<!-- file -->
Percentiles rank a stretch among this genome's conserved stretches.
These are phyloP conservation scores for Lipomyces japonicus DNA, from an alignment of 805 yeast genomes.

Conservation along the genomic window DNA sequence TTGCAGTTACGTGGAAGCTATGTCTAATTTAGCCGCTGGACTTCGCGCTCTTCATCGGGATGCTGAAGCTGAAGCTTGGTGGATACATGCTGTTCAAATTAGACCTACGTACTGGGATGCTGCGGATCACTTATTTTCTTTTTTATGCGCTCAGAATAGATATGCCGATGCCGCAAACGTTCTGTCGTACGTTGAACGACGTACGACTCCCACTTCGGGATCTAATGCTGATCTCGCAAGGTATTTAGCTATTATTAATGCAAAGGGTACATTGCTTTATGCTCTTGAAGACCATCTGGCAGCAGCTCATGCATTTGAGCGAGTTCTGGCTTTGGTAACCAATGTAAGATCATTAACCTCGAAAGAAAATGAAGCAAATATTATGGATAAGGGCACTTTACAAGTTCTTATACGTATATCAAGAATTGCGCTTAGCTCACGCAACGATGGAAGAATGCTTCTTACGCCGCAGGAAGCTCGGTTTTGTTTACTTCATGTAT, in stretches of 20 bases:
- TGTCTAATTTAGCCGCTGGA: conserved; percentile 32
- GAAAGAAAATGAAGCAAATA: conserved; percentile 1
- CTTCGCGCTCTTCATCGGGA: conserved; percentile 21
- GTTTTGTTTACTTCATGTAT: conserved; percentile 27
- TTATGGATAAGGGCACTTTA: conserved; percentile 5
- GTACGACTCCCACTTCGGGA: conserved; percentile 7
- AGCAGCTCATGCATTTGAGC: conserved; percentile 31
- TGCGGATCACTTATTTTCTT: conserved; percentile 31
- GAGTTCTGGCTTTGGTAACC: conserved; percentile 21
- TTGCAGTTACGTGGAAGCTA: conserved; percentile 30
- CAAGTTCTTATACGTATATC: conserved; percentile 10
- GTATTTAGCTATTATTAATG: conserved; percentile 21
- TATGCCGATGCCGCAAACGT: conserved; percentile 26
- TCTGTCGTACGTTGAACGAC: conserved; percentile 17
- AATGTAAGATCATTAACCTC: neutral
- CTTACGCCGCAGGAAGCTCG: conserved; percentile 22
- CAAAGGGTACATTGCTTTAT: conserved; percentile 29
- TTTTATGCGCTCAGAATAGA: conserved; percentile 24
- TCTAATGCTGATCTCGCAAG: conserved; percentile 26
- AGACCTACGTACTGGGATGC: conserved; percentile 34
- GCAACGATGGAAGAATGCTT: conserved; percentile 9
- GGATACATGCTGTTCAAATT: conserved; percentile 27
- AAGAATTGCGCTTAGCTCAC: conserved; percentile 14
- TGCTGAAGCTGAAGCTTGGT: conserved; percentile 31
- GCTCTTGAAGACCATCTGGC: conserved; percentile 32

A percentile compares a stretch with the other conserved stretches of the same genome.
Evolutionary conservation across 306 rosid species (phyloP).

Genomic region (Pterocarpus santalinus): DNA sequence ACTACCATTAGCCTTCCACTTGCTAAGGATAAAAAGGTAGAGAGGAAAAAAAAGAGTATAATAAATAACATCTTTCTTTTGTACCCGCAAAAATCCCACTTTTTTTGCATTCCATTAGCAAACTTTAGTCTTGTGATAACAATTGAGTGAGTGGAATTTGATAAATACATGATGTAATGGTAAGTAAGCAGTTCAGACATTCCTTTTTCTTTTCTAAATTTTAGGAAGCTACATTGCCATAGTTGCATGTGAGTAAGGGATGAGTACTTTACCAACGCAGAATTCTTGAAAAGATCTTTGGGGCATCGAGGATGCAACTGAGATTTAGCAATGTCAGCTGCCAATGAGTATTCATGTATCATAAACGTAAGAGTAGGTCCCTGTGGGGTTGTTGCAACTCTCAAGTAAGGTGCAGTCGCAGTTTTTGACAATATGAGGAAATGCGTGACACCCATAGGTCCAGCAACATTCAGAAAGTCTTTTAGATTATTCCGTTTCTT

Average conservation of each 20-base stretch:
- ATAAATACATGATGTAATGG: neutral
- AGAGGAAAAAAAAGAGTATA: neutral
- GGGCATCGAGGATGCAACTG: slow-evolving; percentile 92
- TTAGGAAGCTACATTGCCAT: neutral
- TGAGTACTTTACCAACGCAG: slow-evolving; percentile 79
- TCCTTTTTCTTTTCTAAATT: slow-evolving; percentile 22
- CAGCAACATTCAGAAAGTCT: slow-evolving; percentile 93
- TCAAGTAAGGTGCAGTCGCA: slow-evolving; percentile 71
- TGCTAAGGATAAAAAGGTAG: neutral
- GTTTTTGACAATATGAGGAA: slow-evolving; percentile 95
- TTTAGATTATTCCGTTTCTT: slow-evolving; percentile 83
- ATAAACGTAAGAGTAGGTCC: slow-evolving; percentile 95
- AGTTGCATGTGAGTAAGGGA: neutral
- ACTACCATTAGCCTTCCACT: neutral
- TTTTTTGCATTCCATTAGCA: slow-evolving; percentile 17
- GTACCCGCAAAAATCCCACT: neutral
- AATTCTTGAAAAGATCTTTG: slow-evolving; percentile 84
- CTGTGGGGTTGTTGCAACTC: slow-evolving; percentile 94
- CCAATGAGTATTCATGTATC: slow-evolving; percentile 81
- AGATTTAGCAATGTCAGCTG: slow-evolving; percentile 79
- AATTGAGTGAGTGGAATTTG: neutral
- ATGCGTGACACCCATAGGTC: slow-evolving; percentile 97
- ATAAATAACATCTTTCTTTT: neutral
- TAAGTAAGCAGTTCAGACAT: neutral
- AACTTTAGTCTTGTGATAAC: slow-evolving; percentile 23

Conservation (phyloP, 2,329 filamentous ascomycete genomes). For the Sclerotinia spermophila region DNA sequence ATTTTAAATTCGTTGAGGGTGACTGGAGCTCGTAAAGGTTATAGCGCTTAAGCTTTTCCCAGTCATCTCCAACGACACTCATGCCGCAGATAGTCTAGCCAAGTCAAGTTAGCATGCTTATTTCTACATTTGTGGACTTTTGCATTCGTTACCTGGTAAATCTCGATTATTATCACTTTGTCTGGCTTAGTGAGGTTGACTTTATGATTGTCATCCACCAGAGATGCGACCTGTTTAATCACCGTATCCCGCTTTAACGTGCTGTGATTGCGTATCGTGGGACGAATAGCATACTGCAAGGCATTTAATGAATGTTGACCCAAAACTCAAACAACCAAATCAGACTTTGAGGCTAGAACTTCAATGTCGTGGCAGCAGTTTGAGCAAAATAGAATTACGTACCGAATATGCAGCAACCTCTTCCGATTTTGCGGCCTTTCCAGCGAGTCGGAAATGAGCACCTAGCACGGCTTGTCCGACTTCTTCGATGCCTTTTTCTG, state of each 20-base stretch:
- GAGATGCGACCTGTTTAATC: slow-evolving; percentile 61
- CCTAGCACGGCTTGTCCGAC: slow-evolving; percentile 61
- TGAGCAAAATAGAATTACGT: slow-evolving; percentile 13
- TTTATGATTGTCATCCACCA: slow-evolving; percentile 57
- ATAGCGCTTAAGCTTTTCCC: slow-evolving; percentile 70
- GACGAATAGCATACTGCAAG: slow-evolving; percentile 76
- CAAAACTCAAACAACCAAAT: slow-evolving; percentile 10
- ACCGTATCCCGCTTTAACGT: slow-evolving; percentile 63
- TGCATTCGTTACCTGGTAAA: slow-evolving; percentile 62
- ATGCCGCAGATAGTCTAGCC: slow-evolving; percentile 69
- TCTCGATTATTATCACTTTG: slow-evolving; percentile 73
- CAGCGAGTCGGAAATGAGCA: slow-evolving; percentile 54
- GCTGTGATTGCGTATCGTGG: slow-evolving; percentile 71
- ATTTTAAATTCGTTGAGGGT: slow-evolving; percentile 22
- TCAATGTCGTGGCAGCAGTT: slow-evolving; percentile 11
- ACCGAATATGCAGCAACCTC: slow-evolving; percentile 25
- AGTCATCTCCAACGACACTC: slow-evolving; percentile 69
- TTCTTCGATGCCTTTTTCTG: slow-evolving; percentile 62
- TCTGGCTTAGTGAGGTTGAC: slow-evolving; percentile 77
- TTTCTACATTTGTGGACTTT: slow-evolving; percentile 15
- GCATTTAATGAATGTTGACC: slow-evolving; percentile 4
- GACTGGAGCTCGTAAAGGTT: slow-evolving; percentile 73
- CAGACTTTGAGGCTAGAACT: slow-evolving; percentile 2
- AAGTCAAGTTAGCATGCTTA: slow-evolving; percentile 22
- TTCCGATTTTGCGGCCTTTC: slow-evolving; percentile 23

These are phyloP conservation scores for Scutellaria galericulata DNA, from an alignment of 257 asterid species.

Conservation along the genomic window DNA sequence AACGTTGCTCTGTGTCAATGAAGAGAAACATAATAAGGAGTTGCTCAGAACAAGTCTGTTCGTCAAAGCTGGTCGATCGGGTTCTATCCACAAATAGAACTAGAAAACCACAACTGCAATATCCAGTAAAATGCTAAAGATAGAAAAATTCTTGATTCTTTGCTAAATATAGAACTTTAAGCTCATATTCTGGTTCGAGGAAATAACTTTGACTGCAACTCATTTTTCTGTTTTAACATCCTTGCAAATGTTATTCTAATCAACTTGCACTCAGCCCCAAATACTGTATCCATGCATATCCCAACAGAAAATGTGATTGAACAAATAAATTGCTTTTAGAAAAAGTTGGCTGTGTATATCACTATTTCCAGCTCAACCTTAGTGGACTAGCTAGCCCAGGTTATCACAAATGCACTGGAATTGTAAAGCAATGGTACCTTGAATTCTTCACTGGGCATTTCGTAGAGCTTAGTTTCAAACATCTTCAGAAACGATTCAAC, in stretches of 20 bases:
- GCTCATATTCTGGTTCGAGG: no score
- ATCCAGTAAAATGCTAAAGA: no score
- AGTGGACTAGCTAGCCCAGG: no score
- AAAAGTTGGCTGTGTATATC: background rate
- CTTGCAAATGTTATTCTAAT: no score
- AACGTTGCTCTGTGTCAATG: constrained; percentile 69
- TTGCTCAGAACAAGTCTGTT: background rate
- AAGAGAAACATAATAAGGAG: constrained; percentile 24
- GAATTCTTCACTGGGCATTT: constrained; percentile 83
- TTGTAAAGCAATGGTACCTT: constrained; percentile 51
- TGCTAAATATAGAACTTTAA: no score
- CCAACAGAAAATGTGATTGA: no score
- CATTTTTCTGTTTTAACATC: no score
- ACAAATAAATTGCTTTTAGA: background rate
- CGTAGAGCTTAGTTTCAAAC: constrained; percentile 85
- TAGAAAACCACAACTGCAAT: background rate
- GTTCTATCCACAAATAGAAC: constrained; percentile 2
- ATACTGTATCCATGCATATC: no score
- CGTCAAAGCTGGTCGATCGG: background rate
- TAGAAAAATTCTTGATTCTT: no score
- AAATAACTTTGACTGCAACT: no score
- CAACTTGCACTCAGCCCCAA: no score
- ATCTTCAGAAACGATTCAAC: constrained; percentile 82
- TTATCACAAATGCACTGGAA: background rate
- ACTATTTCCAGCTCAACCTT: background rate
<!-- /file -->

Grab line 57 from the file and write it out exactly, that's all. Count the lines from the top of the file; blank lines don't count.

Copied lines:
- AACTTTAGTCTTGTGATAAC: slow-evolving; percentile 23